Location, location, location.

Entrepreneurs will need to keep that old chestnut of a phrase in mind when looking for the right place to launch a small business. And many more questions will inevitably follow:

  • What is the target market for the product or service?
  • What would be the most fertile ground for a new business?
  • What is the cost of living in those areas?

So many factors go into scouting the perfect city for a startup. Here’s a sample of elements to keep in mind.

What makes a prime spot?

In a story for Forbes, Tom Post aimed to analyze the best startup spots for 2014. Instead of relying on government data, Post worked in tandem with San Francisco tech company Radius to analyze the most populated cities.

“The Radius database analyzes billions of data points about businesses in the U.S. each day,” writes Post. “From those data we can deduce unique insights about the communities that are most advantageous to small business owners. Based on our analysis of over 27 million U.S. businesses, we believe the next generation of small business owners will flock to cities not because of growing job rates and income levels, but because of community engagement and access to resources.”

Among the criteria used in the analysis: cities with the highest concentration of small businesses, the percentage of small businesses in high-growth industries, the percentage of small businesses that have websites and Facebook pages (and are therefore “Internet savvy”), and the percentage of businesses with online reviews.

All that and more helped to create the list of the year’s top startup spots. The No. 1 position went to San Diego, followed by Denver, Austin, Seattle, Portland, San Francisco, Dallas, Boston, New York City and Chicago.

Home is where the support is.

Yes, starting a new business in San Diego sounds fantastic, and anyone who has visited there likely understands why. But it may not be at all realistic. For a variety of reasons, many entrepreneurs may have no choice but to start a business where they live. But there can be advantages there, too. In a story for smallbiztrends.com, Drew Hendricks explores the importance of a support structure.

“Sure, you can move to Colorado, which ranks fourth in the country for the number of new businesses that are born there,” says Hendricks. “Or you could move to Virginia, which has the highest concentration of STEM jobs out of all 50 states. But are these right for you? Well, you’ve got to consider where you are currently. If you move to start your business, chances are, your friends and family aren’t going to move with you. Sometimes just working at a company can be stressful, so imagine for a moment the head-splitting, migraine-inducing stress you’d get from building a company from the ground up. That’s where the support of your friends and family come in. Having the support of those close to you is definitely a plus, and if you move to some state based off a list, you’re likely to lose that benefit in a bet that may not pay off.”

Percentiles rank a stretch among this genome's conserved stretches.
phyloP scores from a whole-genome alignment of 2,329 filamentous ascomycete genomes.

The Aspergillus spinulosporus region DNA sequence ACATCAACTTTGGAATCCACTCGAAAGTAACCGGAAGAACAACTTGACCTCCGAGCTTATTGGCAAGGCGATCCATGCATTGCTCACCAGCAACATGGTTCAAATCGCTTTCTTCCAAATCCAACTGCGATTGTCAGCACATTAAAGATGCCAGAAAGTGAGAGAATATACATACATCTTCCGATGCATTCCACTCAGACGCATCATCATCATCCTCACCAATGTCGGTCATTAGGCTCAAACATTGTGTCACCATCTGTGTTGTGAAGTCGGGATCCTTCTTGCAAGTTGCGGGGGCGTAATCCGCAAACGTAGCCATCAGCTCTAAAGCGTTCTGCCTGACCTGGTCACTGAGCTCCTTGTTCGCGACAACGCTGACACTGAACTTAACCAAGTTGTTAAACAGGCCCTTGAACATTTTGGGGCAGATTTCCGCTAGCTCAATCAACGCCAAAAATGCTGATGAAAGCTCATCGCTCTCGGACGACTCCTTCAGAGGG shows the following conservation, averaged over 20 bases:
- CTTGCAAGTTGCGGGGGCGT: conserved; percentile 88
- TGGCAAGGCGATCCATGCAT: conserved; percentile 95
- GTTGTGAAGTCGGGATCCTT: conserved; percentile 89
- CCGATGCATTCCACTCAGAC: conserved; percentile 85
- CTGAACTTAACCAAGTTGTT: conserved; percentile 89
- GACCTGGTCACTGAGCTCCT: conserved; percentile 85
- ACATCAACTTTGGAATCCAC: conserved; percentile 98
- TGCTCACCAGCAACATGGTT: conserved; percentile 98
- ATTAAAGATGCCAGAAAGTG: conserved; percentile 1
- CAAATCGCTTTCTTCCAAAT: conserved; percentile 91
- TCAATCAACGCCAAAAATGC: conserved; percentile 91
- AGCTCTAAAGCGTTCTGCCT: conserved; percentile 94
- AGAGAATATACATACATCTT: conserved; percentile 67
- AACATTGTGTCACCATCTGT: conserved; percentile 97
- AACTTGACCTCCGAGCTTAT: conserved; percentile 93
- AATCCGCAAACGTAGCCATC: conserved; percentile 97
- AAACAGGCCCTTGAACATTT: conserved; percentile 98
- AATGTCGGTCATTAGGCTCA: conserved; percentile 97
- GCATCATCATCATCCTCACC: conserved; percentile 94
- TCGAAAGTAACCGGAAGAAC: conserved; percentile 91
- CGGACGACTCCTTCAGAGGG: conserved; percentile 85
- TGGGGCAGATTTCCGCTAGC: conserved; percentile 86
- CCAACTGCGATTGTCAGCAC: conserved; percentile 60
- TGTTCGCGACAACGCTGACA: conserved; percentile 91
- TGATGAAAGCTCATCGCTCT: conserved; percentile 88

Challenges for minority-led businesses.

A story by Jenn Stanley for nextcity.org comes with this headline: “Not all cities are equal for entrepreneurs of color.” Stanley identifies several items that support this from such big cities as Boston (a report stating the workforce’s racial makeup does not reflect the population) and St. Louis (a report stating minority businesses are missing out on city construction jobs). A bright spot: the much-maligned Detroit. Stanley writes that a recent Techweek conference there brought together minority entrepreneurs and Detroit investors.

Sarah Schmid, writing for xconomy.com, says that shows some optimism for the Motor City: “… Detroit has a genuine opportunity to be the American city that attracts and nurtures minority tech entrepreneurs, offering a truly level playing field in terms of inclusion, availability of capital and other resources, and innovation.” An unidentified Morgan Stanley representative agreed with that sentiment in Stanley’s story: “One of the reasons we’re looking at cities like Detroit is that, when a city has gone through a crisis and now is in 2.0 mode, it’s an interesting opportunity to participate in that pivot. Chaos does create opportunity, and that opportunity can drive innovation and inclusion.”